I certainly agree with the compulsory resitting of GCSEs up to 18, although the previous comments around Maths and numeracy are certainly highlighted in this issue too.

As you can probably tell, I have conflicting views on a lot of this, and I’m still trying to.make sense of them. I’d love to hear your views on this. Do you thing all students should have to do maths to 18? Do you think they even need to do it to 16 or should we split maths and numeracy? What are your views on the idea of a stripped bare curriculum where students build their own? Would you have the same 3 core subjects as me, or different ones? Or would you prefer my other idea of a broader curriculum where students are a bit older by the time they need to make those massive decisions? Please let me know in the comments, via social media or email.

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  1. March 17, 2016 at 2:35 pm

    Here in Spain one party wants to put compulsory education until 18 years. I think it’s absurd. We need to teach *basic* mathematics to all, and specialized mathematics to some. It does not take 18 years to teach basic mathematics.

    I think it’s simply to not compute unemployment 😉

  2. MagsMaggie47
    March 17, 2016 at 5:57 pm

    I have worked with 16 to 19 years in FE for the past 20 years, always having a GCSE resit group. For most students there is value in carrying on until they are 18 to get to the magic goal of a grade C, but for some students, those who enter FE with a minimum of an E or below, a full life skills mathematics course with lots of number work and using ICT would be much more beneficial to them. Functional Mathematics was supposed to do this, but cash strapped colleges are running it on a roll on roll off basis and there is little value in the skills acquired. Something else needs to be in place. Funding requirement have currently wiped out all of the things that were in place, only GCSE or Functional Mathematics exists.
    Incidentally my college has made all of its GCSE resit students enter for the Higher sitting this year……??? I would love some comments on this from anyone who works in the FE sector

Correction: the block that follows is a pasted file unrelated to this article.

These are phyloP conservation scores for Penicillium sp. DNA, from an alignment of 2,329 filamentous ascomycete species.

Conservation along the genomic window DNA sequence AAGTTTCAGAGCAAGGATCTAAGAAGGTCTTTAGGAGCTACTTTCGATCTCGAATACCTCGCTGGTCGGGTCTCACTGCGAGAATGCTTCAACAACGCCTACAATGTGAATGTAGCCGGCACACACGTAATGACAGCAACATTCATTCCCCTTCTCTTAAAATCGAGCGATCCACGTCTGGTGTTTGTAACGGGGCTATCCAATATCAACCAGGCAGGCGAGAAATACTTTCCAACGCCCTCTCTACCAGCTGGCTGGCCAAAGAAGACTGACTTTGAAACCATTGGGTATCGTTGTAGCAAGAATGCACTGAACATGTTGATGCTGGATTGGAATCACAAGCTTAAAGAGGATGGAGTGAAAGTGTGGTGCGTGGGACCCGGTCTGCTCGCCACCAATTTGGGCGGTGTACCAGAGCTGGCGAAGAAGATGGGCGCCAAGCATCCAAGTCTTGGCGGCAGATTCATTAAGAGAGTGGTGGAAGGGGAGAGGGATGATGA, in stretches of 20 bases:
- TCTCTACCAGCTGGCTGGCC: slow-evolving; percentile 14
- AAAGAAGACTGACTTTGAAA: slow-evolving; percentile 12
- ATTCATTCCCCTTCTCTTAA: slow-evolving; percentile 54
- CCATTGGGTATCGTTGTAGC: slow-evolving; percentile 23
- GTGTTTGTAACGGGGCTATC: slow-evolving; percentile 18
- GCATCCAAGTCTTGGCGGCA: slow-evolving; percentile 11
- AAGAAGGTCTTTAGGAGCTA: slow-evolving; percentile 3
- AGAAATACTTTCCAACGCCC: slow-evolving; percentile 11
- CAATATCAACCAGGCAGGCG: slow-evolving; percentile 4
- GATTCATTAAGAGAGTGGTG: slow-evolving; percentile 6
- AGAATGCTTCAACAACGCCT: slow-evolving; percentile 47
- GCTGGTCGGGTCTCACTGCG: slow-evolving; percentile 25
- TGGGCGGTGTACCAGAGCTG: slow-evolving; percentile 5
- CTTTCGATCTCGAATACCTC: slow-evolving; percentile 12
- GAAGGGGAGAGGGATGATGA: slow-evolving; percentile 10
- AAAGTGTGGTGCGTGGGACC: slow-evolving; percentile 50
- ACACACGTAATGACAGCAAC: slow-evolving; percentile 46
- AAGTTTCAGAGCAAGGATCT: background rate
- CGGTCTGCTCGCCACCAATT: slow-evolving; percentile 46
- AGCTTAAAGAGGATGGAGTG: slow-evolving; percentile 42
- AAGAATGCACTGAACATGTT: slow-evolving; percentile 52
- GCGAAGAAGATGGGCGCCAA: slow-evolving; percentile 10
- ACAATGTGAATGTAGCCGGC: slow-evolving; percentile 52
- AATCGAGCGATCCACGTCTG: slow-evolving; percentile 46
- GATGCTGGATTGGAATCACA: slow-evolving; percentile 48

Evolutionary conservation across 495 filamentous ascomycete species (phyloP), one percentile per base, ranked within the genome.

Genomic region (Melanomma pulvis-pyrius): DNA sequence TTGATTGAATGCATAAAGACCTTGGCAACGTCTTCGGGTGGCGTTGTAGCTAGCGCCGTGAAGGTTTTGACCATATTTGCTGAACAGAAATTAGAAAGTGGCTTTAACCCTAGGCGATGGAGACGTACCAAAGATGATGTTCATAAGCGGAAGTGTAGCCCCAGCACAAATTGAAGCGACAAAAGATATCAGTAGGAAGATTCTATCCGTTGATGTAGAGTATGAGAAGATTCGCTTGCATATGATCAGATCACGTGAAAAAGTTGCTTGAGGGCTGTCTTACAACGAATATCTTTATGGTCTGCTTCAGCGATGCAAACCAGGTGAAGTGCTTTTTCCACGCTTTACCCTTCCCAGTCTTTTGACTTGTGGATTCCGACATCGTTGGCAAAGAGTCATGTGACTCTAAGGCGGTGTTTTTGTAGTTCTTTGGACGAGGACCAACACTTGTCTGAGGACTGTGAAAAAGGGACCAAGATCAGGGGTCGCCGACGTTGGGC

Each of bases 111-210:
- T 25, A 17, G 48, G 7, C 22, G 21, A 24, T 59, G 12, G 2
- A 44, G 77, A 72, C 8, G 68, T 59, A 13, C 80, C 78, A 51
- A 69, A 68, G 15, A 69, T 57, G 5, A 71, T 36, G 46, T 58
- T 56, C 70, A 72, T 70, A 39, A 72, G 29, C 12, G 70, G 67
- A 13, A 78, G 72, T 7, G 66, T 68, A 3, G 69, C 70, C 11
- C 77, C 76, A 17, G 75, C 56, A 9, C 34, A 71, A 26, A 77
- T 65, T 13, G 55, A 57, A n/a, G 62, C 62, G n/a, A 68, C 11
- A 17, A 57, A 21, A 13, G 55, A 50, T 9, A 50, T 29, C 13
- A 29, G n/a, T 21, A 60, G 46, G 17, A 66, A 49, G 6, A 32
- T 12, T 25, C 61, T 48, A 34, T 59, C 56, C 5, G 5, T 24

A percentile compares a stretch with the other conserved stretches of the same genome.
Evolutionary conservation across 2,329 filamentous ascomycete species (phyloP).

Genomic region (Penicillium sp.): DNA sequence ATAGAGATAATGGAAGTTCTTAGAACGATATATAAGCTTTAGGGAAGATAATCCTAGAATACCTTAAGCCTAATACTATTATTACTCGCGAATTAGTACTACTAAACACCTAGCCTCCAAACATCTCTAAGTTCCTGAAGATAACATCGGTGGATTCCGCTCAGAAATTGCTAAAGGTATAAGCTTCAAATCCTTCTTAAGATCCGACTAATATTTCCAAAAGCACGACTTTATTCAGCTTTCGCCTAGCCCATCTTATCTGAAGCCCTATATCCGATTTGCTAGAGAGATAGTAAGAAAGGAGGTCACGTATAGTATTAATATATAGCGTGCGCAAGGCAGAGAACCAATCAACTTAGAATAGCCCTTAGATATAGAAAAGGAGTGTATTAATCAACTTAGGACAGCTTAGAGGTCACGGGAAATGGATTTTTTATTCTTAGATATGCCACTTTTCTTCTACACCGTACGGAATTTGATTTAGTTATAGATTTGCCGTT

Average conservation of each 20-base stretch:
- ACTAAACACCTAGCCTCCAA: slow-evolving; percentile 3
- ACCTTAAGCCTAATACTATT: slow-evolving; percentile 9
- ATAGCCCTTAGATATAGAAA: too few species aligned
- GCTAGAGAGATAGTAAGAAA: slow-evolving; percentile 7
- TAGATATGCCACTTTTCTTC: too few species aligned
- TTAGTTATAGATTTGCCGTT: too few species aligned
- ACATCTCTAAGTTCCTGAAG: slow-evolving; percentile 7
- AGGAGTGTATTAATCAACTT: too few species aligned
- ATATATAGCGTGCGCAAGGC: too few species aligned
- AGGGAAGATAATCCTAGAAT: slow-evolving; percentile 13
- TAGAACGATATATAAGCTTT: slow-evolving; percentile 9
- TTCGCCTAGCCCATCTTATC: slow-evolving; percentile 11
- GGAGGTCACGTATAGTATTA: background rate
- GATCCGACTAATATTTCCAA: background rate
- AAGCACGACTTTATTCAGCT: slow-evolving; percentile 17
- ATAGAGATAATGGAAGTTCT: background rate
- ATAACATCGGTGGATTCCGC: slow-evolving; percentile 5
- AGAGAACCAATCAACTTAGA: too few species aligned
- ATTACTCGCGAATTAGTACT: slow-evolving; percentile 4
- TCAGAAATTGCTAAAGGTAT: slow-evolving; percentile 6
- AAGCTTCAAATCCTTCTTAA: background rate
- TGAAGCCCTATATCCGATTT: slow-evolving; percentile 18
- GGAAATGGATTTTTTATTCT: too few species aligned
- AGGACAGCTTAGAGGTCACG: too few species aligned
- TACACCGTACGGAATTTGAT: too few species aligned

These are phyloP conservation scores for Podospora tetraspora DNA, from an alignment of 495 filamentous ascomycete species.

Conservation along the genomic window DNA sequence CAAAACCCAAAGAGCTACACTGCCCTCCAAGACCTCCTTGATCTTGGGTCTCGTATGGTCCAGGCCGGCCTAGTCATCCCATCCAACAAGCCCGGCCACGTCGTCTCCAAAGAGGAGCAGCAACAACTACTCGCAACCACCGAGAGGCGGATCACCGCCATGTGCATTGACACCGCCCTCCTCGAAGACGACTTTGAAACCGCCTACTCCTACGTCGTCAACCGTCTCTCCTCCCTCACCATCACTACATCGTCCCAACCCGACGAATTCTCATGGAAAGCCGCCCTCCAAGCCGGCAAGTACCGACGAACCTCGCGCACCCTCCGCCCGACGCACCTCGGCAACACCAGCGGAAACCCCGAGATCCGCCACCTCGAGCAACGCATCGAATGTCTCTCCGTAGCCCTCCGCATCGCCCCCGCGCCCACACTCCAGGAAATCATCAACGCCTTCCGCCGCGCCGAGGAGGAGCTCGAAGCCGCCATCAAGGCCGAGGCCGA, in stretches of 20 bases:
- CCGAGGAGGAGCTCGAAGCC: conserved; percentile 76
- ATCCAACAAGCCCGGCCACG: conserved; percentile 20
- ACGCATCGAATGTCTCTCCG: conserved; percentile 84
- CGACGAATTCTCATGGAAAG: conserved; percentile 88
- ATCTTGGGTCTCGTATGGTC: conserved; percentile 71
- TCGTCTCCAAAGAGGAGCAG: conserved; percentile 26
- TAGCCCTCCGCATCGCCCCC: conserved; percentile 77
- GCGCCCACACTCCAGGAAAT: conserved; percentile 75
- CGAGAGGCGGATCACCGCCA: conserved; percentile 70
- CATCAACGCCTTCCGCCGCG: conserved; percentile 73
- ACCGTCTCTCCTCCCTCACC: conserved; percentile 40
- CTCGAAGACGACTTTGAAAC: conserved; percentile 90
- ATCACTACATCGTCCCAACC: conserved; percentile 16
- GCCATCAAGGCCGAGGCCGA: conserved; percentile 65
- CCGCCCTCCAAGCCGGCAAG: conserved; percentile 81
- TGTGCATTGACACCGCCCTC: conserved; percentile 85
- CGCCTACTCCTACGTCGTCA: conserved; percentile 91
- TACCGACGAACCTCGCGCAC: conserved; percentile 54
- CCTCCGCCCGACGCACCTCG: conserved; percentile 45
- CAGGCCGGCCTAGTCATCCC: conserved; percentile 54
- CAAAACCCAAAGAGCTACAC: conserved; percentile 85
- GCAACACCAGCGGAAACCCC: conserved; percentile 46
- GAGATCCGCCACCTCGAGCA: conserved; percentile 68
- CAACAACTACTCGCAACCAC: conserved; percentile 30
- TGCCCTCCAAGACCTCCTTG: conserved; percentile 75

• March 17, 2016 at 6:14 pm

      Interesting insights, thanks. The usual rationale behind entering en mass for higher is that you can achieve the C grade easier b6 learning procedures to solve big mark statistics problems, the questions are always the same so you can do it by learning a process, where as the foundation tier has a lot of basic number questions that students can lose marks on. En mass higher entry is possibly a better option for the colleges stats but I’d question whether it was better for the students involved. I agree a better qualification that’s more appropriate would be much better for the lower end of resits.

  3. Ian Cockerham
    May 27, 2016 at 2:38 pm

    Hi. I’ve loved Mathematics for over sixty years. The only Maths I have *had* to do since leaving school has been the result of self-directed or ‘self-imposed’ problems and tasks. I’m of the view that Maths is like Music and Art. It’s all around us and we engage with it or we don’t. Personally I’d make it optional in all schools. I have said to kids for almost thirty years “You’ll need this when you are an adult,” but I was generally wrong. Change from a quid. I can’t think of any maths we *have* to do in everyday life other than this. If we made it optional it’d be done better. Which is counter intuitive but I believe true. Same as language teaching. Five secondary years we spend shepherding children into classrooms where they are taught (translation: not taught) by zealots. Result….the British are rubbish at languages. I think I’ll leave this now…..

    • May 29, 2016 at 12:07 am

      Hi, thanks for the comment. It’s hard to argue with any of that. Great points well made. I think I may be leaning that way.